Tuesday, May 31, 2011


My whole philosophy of the writing life could be summed up in four words: I’D RATHER BE WRITING.

I’d rather be writing than taking a class about writing, teaching a class about writing, complaining about writing, or having long, wind-bag conversations about writing. I’d rather be writing than watching TV, gossiping about other writers (which is saying something), or idly shopping, talking on the phone, or eating (ditto). I'd rather be writing, it turned out, than be married. I'd way rather be writing than working at a job I loathe, which is why I have no other job.

I wouldn’t always rather be writing than reading, or taking a walk, or cooking, or playing the piano, or going to Mass, or talking about books as opposed to writing. But I’ve been extraordinarily graced to have come to writing so relatively late in life (I was 43 or so when I started) that I intuitively knew I didn’t want to waste a single second. I intuitively understood that if you want to write, you have to sit down and write. I intuitively understood that unless you're independently wealthy, you have to be willing to walk a constant tightrope of how you're going to write, plus pay the rent and eat.

Whatever your financial status, you have to be willing to bear the constant tension of the gigantic gap between the writer you wish you were and the writer you are. And if my credo is "I'd rather be writing," my story has turned out to be "Seek ye first the kingdom of God, and his righteousness; and all these things shall be added unto you." [Matthew 6: 33].

When I started out, I took two classes at UCLA extension, the first from David Ulin, who went on to become editor for several years of the L.A. Times Book Review, and Bernard Cooper, memoirist, short-story writer, novelist, and art critic, whose work and person I tremendously admire.

One night, Bernard handed back our essays and in one of the margins I found scribbled in black pen: “You’re a terrific writer.” I stopped breathing. I wasn’t sure that was true, I suspected Bernard wrote the same thing on everyone’s paper, but that was all I needed. I never for a second considered getting, say, an M.F.A. after that. That single kind, generous statement, and the fellow feeling behind it, have silently nourished my work for sixteen years.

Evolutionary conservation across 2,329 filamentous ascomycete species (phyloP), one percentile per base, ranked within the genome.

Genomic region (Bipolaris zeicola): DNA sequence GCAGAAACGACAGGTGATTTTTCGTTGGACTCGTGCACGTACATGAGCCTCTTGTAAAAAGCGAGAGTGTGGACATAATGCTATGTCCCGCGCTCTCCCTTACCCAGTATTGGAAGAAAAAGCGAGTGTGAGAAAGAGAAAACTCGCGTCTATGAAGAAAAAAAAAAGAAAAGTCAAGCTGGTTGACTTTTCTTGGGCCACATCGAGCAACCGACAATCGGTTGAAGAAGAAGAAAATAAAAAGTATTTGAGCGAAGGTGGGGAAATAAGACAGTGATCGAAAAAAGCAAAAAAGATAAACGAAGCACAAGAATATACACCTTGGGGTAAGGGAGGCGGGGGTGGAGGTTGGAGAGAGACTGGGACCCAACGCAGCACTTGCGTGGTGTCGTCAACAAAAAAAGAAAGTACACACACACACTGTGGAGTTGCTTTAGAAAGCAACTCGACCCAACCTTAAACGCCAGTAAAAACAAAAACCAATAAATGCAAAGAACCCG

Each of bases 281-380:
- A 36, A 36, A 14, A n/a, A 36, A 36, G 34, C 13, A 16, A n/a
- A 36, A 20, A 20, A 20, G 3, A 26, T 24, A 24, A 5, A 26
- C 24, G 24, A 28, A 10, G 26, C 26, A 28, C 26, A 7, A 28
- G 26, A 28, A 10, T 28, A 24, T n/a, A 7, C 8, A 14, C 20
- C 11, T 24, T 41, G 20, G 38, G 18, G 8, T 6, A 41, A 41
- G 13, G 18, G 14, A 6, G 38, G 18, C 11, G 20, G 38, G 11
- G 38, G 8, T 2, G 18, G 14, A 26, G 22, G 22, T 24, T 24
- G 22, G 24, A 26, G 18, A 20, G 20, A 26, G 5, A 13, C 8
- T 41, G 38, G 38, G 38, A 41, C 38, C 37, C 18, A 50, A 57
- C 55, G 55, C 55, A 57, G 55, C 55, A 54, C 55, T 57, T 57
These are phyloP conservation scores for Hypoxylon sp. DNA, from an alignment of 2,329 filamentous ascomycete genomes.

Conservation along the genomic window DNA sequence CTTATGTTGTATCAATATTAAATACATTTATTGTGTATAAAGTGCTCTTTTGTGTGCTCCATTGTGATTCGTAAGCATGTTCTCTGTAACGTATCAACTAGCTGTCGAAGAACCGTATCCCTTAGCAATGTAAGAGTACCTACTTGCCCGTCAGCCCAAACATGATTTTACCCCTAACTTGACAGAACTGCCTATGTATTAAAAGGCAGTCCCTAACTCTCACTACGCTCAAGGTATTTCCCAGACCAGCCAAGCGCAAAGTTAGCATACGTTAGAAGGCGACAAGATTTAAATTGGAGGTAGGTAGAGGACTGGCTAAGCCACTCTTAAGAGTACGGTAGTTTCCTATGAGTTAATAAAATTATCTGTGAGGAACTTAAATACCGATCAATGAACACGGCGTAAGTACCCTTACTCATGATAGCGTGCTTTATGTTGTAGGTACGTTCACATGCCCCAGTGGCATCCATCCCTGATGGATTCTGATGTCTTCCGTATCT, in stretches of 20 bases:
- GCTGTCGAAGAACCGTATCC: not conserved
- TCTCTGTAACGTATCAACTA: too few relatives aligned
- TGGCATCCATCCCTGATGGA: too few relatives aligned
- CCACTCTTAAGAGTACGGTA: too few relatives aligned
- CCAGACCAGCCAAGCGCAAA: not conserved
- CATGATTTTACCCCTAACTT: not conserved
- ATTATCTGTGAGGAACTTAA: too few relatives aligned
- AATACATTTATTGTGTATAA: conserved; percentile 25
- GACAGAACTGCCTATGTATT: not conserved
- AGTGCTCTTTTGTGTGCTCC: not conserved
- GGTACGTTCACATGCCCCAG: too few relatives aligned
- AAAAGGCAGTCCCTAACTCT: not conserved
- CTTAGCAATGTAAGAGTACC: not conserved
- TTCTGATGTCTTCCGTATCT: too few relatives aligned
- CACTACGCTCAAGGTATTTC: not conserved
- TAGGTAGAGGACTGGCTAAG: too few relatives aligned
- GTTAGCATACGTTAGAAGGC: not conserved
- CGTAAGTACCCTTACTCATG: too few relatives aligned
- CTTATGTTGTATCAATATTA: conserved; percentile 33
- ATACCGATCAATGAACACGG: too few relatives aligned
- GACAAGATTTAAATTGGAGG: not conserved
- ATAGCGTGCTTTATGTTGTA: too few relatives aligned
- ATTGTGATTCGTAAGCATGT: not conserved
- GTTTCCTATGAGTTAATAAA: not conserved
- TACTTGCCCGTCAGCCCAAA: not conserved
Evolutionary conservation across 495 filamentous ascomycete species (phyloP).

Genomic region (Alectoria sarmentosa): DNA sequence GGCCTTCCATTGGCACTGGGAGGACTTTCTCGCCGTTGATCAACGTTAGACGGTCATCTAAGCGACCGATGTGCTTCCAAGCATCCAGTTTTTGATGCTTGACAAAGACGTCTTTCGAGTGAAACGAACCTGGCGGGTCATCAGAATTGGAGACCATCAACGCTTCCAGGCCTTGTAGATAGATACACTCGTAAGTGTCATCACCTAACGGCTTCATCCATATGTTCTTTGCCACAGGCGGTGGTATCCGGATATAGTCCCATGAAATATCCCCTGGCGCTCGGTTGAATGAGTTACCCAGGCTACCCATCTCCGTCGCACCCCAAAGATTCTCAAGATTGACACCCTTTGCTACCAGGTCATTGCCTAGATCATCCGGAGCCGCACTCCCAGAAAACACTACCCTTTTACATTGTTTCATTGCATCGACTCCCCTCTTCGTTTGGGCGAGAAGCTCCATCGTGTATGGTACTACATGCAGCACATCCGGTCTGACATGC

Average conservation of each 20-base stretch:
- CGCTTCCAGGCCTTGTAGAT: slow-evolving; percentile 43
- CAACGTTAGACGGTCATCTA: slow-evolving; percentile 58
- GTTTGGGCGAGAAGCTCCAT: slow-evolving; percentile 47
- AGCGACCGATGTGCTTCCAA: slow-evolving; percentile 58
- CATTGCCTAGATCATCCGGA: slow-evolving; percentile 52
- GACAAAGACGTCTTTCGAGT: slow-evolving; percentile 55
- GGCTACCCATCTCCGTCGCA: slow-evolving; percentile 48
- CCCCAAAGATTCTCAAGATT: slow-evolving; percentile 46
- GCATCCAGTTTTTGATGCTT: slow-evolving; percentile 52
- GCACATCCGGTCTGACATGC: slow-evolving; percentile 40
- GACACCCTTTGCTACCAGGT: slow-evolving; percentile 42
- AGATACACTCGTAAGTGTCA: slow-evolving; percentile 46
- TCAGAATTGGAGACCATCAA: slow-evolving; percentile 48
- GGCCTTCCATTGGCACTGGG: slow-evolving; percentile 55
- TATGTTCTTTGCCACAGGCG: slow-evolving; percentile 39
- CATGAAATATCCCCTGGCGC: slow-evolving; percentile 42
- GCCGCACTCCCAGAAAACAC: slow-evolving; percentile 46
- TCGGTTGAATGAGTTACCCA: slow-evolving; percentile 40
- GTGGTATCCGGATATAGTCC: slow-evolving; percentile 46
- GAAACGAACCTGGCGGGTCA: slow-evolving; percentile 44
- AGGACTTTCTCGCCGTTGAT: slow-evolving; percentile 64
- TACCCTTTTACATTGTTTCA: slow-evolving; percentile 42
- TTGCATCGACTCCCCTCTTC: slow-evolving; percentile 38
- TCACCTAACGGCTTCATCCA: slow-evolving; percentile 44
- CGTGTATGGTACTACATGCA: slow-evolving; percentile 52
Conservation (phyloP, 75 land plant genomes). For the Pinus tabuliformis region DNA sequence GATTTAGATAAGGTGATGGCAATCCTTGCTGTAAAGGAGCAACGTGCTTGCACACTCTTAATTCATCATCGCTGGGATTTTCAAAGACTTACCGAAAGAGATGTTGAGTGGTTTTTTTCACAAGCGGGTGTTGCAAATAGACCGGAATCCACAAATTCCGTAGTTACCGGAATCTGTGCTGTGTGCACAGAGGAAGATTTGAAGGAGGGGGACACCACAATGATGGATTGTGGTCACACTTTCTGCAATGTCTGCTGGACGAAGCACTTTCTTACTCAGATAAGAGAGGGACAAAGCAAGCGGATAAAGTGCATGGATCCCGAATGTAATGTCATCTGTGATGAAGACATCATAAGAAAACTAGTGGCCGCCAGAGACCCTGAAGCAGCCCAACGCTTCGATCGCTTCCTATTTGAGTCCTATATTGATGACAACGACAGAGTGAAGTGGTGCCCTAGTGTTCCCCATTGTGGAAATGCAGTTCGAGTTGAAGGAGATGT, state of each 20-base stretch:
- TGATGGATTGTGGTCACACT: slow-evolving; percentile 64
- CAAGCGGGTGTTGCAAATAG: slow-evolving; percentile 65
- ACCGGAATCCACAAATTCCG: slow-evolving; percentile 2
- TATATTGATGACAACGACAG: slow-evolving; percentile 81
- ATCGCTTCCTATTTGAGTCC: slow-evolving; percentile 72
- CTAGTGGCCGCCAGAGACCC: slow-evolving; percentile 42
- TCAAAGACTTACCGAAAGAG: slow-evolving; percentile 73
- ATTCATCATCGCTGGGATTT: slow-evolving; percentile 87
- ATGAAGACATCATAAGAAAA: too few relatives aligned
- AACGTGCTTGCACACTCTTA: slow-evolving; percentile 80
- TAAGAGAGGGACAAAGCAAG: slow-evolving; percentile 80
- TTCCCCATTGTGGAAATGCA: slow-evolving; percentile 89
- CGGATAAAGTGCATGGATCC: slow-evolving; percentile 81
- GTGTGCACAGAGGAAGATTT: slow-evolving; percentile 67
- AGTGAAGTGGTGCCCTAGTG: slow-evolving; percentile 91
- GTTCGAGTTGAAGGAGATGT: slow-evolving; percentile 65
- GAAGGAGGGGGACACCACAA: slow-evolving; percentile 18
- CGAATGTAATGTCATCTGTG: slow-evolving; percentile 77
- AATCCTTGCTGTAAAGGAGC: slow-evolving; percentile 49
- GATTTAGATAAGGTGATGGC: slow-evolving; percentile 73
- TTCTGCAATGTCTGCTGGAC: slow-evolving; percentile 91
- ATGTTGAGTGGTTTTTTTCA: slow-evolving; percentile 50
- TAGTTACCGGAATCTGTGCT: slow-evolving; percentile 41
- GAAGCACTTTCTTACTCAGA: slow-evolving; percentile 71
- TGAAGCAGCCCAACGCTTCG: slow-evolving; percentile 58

Soon after the second class ended, me and another couple of gals decided to form a little group. We would meet informally every other week, critique each other’s work, give moral support, share information. We proceeded nicely for several months and then I noticed one of the women was sort of jabbing at my work for  what she saw as political incorrectness. Then one day the other one showed up, announced, just a tad smugly, that she’d been taking a workshop (unbeknownst to us) with some kind of hot-shot L.A, writing-workshop giver and had submitted her work and won a prize. And right then I saw the handwriting on the wall. Till then, I had actually thought that writers operated by some moral code that was loftier than the rest of the world’s. I dropped out of the group, have never felt moved to join another, and to this day, for better or worse, rarely show anyone my work before it goes out to my agent, or a magazine, or an editor.